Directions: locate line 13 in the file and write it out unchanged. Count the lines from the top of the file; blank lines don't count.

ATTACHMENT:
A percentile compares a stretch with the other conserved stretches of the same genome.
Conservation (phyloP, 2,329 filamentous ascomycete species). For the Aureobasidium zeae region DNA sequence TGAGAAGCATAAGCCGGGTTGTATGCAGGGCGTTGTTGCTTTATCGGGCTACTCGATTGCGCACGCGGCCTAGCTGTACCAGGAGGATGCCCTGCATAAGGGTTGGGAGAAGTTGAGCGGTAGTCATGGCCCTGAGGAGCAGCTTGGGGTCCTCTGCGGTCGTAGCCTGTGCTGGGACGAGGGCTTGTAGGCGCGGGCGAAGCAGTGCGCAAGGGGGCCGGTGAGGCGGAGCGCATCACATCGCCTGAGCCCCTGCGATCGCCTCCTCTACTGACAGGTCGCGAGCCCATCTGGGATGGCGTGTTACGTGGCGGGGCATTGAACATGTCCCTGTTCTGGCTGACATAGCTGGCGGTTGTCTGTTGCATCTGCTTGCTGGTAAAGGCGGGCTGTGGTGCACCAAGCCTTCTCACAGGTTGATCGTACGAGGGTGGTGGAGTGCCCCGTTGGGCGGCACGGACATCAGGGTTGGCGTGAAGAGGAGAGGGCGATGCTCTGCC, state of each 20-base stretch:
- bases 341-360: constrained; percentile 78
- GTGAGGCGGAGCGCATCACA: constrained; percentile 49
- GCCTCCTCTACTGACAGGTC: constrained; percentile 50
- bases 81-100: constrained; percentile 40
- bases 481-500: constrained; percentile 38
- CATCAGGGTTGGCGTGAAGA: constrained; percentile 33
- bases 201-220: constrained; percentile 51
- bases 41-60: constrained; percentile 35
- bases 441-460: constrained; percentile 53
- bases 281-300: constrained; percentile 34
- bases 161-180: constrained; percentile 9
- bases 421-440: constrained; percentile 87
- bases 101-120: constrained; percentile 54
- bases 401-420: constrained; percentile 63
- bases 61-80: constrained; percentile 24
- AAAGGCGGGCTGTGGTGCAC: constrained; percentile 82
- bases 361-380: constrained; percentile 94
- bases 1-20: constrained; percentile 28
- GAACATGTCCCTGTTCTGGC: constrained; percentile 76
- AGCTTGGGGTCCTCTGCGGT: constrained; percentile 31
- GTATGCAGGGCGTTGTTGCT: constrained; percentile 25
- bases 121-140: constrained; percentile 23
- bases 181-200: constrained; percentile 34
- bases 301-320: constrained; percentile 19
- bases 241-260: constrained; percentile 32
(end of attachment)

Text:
- bases 161-180: constrained; percentile 9